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The Shape of the Olfactory Bulb Predicts Olfactory Function

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  • Xiaoguang Yan, Technische Universität Dresden
  • ,
  • Akshita Joshi, Technische Universität Dresden
  • ,
  • Yunpeng Zang, Technische Universität Dresden
  • ,
  • Francisca Assunção, Aarhus University
  • ,
  • Henrique M. Fernandes
  • Thomas Hummel, Technische Universität Dresden

The olfactory bulb (OB) plays a key role in the processing of olfactory information. A large body of research has shown that OB volumes correlate with olfactory function, which provides diagnostic and prognostic information in olfactory dysfunction. Still, the potential value of the OB shape remains unclear. Based on our clinical experience we hypothesized that the shape of the OB predicts olfactory function, and that it is linked to olfactory loss, age, and gender. The aim of this study was to produce a classification of OB shape in the human brain, scalable to clinical and research applications. Results from patients with the five most frequent causes of olfactory dysfunction (n = 192) as well as age/gender-matched healthy controls (n = 77) were included. Olfactory function was examined in great detail using the extended “Sniffin’ Sticks” test. A high-resolution structural T2-weighted MRI scan was obtained for all. The planimetric contours (surface in mm2 ) of OB were delineated manually, and then all surfaces were added and multiplied to obtain the OB volume in mm3 . OB shapes were outlined manually and characterized on a selected slice through the posterior coronal plane tangential to the eyeballs. We looked at OB shapes in terms of convexity and defined two patterns/seven categories based on OB contours: convex (olive, circle, and plano-convex) and non-convex (banana, irregular, plane, and scattered). Categorization of OB shapes is possible with a substantial inter-rater agreement (Cohen’s Kappa = 0.73). Our results suggested that non-convex OB patterns were significantly more often observed in patients than in controls. OB shapes were correlated with olfactory function in the whole group, independent of age, gender, and OB volume. OB shapes seemed to change with age in healthy subjects. Importantly, the results indicated that OB shapes were associated with certain causes of olfactory disorders, i.e., an irregular OB shape was significantly more often observed in post-traumatic olfactory loss. Our study provides evidence that the shape of the OB can be used as a biomarker for olfactory dysfunction.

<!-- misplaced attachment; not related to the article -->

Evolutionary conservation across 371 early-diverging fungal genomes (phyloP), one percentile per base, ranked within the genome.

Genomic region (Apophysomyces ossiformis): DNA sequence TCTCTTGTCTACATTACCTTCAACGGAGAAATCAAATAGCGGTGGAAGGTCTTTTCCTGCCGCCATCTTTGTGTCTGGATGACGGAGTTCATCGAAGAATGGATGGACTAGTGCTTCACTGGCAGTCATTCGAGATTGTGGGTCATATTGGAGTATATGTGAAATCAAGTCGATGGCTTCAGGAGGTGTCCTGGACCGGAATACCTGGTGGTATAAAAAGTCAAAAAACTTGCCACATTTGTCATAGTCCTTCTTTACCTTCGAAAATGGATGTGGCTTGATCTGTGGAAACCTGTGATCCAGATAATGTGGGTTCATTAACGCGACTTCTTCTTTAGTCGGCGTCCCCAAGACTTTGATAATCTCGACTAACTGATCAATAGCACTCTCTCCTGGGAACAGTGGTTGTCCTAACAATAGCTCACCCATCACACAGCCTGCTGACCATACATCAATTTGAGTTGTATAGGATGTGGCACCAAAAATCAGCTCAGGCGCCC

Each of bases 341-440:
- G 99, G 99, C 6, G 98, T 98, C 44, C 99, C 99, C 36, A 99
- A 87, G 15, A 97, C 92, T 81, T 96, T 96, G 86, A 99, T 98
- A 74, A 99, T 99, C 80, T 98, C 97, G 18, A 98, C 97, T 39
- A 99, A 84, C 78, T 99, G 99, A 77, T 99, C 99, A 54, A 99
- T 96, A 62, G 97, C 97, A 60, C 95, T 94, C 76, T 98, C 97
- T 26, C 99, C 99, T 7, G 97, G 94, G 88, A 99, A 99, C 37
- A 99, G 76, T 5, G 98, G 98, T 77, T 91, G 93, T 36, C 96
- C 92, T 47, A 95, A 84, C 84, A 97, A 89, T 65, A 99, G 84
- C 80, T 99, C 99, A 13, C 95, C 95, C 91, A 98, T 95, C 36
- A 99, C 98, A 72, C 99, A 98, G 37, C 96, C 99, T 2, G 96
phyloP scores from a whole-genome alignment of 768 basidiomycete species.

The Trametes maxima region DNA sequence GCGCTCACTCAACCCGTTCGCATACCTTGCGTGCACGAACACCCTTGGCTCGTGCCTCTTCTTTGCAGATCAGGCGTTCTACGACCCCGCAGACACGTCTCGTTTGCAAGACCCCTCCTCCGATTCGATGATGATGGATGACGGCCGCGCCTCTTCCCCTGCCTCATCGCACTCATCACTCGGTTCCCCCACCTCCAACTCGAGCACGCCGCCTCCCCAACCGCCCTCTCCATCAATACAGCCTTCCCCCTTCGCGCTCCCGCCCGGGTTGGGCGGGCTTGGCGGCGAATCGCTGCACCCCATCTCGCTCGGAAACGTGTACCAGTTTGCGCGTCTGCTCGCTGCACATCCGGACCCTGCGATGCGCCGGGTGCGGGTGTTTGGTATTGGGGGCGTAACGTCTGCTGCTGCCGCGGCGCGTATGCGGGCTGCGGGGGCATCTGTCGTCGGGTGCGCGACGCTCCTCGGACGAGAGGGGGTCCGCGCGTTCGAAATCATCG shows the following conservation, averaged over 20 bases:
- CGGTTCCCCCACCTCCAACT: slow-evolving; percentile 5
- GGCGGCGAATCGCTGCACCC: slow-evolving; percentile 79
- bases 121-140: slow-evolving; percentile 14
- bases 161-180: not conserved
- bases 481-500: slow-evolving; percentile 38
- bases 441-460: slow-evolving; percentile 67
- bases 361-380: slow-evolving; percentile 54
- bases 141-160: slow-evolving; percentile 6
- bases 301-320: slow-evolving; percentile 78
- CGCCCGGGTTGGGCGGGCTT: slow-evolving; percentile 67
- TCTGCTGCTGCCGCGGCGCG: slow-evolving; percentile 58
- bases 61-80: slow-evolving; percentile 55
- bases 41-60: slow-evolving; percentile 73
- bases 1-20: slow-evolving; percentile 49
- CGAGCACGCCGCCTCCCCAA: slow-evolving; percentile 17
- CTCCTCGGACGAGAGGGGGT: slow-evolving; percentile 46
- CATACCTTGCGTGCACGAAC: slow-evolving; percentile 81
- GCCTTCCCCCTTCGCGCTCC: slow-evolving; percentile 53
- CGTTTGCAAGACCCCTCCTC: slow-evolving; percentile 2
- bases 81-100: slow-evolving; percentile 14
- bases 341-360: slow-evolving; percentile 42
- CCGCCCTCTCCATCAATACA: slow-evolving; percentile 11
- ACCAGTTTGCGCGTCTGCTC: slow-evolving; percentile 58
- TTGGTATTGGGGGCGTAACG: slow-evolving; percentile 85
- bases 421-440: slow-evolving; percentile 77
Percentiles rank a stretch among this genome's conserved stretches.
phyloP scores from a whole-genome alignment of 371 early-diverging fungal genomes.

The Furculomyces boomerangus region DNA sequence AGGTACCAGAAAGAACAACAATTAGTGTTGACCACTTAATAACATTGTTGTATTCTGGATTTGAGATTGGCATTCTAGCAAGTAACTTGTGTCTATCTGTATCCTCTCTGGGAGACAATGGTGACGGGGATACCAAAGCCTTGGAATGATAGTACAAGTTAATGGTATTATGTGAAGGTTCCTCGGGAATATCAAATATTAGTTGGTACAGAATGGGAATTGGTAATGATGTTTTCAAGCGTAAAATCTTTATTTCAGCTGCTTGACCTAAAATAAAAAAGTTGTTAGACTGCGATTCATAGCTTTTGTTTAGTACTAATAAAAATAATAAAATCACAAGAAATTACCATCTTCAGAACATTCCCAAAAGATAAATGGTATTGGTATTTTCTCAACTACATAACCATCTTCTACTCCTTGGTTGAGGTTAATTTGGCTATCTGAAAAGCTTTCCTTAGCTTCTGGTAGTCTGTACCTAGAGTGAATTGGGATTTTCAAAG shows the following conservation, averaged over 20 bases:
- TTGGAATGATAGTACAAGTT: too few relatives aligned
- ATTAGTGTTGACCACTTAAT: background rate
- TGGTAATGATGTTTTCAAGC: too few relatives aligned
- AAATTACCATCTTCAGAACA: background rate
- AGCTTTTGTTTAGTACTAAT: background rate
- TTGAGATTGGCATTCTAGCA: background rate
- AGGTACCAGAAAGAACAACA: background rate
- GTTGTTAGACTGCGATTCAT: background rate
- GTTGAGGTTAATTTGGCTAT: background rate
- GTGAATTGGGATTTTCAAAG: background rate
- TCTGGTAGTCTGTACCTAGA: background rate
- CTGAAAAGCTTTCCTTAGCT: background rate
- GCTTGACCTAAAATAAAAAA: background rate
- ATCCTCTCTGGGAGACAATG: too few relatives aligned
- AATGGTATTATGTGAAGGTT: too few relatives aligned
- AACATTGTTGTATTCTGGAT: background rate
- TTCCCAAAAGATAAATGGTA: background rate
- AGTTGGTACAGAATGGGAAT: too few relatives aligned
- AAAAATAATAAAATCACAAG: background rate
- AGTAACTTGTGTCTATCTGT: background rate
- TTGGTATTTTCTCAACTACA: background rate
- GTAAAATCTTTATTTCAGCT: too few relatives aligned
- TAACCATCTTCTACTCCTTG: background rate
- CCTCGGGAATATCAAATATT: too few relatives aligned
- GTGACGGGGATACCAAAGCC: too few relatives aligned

Original languageEnglish
Article number128
JournalBrain sciences
Publication statusPublished - Feb 2022

Bibliographical note

Publisher Copyright:
© 2022 by the authors. Licensee MDPI, Basel, Switzerland.

    Research areas

  • Anosmia, Deformation, MRI, Olfaction, Olfactory bulb shape, Plasticity, Smell

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